On the day before the oocyte (egg) retrieval, oocyte culture dishes are labeled with the patient's name, date of birth, and ART identification number. The number and size of the ovarian follicles determines the number of dishes prepared (one dish for each large follicle). The dishes are filled with a rinsing fluid in the outer well for removing blood and other extraneous cells from the egg, and a nutrient fluid for the culture of the egg is in the center well.
The dishes are then placed in the embryology incubator for warming to body temperature. The incubator also adjusts the pH of the culture media to the human body. A large amount of rinsing media is equilibrated in the incubator. Media is also equilibrated in the andrology laboratory for processing of the sperm.
One of the more important and useful IVF laboratory instruments is the mobile IVF chamber. It is a pediatric isolette (incubator) on wheels that has been modified to contain a scanning microscope. Prior to the egg retrieval it is warmed to body temperature and put at the normal neutral pH of the culture dish media. These conditions avoid any abrupt changes the eggs might encounter outside the body. The chamber has two small doors on each side. The embryologists place their hands on one side to identify eggs and move dishes. The OR nurse uses the opposite doors to pass test tubes containing the follicular fluid to the embryologist. Upon arrival in the operating room the patient's identity is verified by the embryologist, physician, and safety nurse. They also verify that the culture dishes are correctly labeled. At the time of surgery the mobile chamber is loaded with the equilibrated petri dishes for receiving the follicular fluids.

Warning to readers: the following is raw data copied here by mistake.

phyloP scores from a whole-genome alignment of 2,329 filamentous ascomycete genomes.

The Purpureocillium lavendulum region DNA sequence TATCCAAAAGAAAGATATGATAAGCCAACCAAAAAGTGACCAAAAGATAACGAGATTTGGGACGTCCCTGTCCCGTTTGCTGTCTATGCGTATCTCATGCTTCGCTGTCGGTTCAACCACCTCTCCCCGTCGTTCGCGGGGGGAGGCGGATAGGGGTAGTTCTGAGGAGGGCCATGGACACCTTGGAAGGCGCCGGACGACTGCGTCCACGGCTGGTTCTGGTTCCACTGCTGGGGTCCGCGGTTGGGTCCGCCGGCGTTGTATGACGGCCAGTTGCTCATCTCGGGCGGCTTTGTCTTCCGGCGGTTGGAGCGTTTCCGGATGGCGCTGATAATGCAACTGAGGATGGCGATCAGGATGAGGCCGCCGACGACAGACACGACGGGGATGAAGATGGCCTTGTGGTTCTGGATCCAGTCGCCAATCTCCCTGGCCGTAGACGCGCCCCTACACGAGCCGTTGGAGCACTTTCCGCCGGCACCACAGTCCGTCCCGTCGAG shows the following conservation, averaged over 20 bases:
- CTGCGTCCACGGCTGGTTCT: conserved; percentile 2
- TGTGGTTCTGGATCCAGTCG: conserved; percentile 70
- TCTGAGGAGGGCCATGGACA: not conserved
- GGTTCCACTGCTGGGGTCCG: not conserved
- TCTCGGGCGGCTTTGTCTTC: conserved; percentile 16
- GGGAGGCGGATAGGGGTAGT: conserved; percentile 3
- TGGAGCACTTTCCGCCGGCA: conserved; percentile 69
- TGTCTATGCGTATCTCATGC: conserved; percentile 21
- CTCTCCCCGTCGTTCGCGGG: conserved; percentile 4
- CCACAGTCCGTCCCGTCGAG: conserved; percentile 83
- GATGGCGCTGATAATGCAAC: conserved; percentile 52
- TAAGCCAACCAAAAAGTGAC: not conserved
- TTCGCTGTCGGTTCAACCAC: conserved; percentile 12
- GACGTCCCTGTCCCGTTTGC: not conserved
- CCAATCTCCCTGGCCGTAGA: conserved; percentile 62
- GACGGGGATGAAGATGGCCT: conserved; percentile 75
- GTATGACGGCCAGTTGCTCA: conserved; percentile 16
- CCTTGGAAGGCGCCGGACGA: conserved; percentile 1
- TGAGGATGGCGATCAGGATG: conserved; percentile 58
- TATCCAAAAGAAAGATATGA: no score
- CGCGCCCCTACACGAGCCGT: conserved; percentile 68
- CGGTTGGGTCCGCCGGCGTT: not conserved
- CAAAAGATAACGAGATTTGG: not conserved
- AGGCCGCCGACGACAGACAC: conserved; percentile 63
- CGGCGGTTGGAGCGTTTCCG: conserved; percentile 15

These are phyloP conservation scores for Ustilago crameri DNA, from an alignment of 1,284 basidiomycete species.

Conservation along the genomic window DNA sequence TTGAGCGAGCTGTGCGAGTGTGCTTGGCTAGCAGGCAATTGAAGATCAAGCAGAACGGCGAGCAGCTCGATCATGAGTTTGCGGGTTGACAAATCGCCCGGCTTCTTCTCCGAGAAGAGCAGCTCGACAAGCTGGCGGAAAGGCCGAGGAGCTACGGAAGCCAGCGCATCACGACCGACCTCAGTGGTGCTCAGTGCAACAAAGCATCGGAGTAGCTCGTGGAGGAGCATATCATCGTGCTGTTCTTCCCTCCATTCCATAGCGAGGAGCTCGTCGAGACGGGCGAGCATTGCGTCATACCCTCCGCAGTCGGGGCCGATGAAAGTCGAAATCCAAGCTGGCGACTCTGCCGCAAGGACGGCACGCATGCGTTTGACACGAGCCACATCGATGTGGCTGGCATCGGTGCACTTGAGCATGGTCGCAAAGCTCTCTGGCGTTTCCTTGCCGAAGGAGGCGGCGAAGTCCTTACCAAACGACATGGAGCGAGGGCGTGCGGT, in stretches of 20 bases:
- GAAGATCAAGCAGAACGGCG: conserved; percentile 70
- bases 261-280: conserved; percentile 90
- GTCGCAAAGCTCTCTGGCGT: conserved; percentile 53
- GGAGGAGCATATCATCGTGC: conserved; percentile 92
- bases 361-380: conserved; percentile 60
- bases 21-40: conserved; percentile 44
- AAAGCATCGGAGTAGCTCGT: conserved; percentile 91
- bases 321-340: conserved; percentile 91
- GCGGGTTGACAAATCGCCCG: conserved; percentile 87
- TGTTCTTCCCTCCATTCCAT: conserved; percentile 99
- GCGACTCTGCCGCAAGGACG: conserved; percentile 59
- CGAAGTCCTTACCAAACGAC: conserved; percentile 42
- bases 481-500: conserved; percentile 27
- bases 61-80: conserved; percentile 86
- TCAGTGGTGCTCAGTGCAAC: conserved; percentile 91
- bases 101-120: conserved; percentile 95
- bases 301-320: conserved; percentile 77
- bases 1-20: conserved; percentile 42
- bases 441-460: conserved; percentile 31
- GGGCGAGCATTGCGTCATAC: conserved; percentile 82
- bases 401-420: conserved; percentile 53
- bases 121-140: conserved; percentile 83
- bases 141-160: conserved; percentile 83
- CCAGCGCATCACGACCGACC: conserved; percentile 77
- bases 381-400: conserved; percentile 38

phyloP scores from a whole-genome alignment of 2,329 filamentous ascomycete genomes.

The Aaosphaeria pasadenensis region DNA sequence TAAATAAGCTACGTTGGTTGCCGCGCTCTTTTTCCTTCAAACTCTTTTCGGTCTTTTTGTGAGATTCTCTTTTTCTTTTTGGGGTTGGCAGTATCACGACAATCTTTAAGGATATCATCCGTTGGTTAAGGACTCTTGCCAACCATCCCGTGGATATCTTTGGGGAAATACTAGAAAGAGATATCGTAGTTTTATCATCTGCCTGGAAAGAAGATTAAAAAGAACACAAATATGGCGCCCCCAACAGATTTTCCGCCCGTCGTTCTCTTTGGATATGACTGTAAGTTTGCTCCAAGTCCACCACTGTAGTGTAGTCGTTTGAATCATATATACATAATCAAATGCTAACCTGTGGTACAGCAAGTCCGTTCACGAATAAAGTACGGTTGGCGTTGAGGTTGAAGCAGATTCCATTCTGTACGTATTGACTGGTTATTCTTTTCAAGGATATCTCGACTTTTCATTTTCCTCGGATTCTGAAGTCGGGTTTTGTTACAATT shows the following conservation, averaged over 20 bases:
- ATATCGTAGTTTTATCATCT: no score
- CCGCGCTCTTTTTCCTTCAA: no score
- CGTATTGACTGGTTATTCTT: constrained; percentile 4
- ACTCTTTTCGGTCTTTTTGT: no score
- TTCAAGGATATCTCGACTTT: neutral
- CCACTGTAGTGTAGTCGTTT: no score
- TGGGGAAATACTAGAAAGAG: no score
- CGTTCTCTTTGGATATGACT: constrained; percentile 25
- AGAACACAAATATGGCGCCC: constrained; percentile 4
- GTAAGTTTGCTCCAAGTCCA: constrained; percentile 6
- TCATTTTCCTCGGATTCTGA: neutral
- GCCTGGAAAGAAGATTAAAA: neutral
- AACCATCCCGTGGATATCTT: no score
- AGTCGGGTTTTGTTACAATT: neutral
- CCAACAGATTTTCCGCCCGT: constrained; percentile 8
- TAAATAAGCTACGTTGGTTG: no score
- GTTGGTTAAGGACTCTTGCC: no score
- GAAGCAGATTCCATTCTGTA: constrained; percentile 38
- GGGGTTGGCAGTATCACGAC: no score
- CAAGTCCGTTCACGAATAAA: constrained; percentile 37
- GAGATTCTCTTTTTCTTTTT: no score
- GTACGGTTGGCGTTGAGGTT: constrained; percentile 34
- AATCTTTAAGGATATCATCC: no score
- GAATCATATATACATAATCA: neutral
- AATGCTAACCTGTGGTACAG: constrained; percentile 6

The physician aspirates the fluid from the ovarian follicles into a test tube. A nurse passes the test tube, through the IVF isolette chamber door, to the embryologist. The embryologist then dispenses the fluid into a large dish and rapidly scans it under the microscope. The egg complex is usually visible to the naked eye, but microscopic verification is always done. The oocyte is removed from the large dish by pipette, rinsed in the outer well of the culture dish and placed in the center well for culture and the addition of sperm (insemination). The presence of an egg in the follicular fluid is reported to the physician. After all of the eggs have been aspirated, the mobile chamber is moved to the embryology laboratory for a more critical assessment of the oocytes, insemination with sperm, and culture.